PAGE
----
Star Trek: The Next Generation

Season 2 Episode 18

Up The Long Ladder

5
Aired Unknown May 22, 1989 on CBS
SUBMIT REVIEW

Episode Fan Reviews (5)

6.6
out of 10
Average
202 votes
  • Yes, this is the notorious 'planet of the Irish stereotypes', a perfect companion piece of season seven's equally bad 'planet of the Scottish stereotypes'. In a word: bleh!

    3.1
    In a few more words:

    This is a wildly uneven episode that seeks to balance humour with drama and romance...and it fails quite miserably, simply because the humour is too way forced, the drama is undermined by the hackneyed premise and poor execution and the 'romance' is just utterly pointless and quite inappropriate.

    I'm not going to say much about the planet of the Irish stereotypes, because I'm sure it's all been said before. But geez, whose idea was this? I could complain about this in detail, but I won't. Suffice to say, the stereotypes are not only cringe-worthy but indicate extremeley lazy, miscalculated writing. Danilo, the leader of the Bringloidi is just a characature pure and simple and the rest of them, including his daughter Brenna get annoying very quickly.

    And as for the Riker/Brenna romance? Shouldn't the Prime Directive's law of non-interference somehow apply to Starfleet officers deciding to have casual sex with people from other planets? Well, if it doesn't, it should! Sure, the Bringloidi are human, but I can still think of 100 reasons why it is inadvisable for Riker (or any other crew member) to allow their libidos to run unchecked. Shouldn't there be some kind of Starfleet protocol against such entangelements? Maybe I'm just annoyed because the Riker/Brenna romance felt so gratuitous, forced and unnecessary. Like so much else in this episode (such as Worf's illness at the start of the episode) it felt like padding.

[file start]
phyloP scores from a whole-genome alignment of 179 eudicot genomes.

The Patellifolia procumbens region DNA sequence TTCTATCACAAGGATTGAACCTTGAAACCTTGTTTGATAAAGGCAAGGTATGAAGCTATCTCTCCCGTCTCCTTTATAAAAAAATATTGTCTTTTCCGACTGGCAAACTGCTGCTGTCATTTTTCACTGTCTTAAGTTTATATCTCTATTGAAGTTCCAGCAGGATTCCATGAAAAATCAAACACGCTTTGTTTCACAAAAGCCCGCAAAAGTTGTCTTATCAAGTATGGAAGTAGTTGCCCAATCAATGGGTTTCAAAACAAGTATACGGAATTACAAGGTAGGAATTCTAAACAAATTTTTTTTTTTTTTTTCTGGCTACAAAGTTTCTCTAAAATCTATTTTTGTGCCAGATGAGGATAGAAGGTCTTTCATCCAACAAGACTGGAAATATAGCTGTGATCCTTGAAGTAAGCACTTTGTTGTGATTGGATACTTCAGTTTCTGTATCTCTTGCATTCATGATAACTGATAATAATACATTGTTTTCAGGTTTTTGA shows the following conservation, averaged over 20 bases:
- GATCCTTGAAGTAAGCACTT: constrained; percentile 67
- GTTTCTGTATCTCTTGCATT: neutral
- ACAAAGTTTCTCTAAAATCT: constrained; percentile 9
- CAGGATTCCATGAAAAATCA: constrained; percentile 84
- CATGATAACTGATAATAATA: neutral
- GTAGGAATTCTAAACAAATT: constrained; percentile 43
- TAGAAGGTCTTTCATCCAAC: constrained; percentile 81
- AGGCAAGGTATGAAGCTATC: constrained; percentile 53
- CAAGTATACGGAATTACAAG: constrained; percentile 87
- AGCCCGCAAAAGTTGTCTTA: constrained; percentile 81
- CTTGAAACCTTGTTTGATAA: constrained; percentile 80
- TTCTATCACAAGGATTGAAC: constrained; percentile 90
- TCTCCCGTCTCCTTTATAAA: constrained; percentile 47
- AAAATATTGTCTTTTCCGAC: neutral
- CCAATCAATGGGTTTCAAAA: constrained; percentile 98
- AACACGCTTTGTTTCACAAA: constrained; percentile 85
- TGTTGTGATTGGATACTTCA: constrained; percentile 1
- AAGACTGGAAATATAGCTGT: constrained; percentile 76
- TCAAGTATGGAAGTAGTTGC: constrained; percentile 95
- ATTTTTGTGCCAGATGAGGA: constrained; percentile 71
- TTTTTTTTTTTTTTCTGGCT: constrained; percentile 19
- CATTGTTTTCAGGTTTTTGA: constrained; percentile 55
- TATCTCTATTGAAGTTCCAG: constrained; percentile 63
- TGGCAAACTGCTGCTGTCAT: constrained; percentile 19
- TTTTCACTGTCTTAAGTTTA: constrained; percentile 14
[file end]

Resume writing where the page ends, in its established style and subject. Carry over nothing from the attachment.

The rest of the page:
The episode gets a little more interesting when the crew encounter a sister colony comprised of clones and there are some interesting issues raised regarding the forced extraction of DNA from Riker and Pulaski. But any serious, insightful debate is quickly muted in favour of the ultra-simplistic conclusion of getting the two colonies to come together and interbreed. A clever, insightful, thought-provoking solution? Not in the slightest.

    This is one to avoid. At the time this episode was produced the show was evidently affected by a writer's strike. The writers obviously hadn't stopped writing by this point, but one thing was for sure: with this episode they'd clearly decided to stop writing anything decent.
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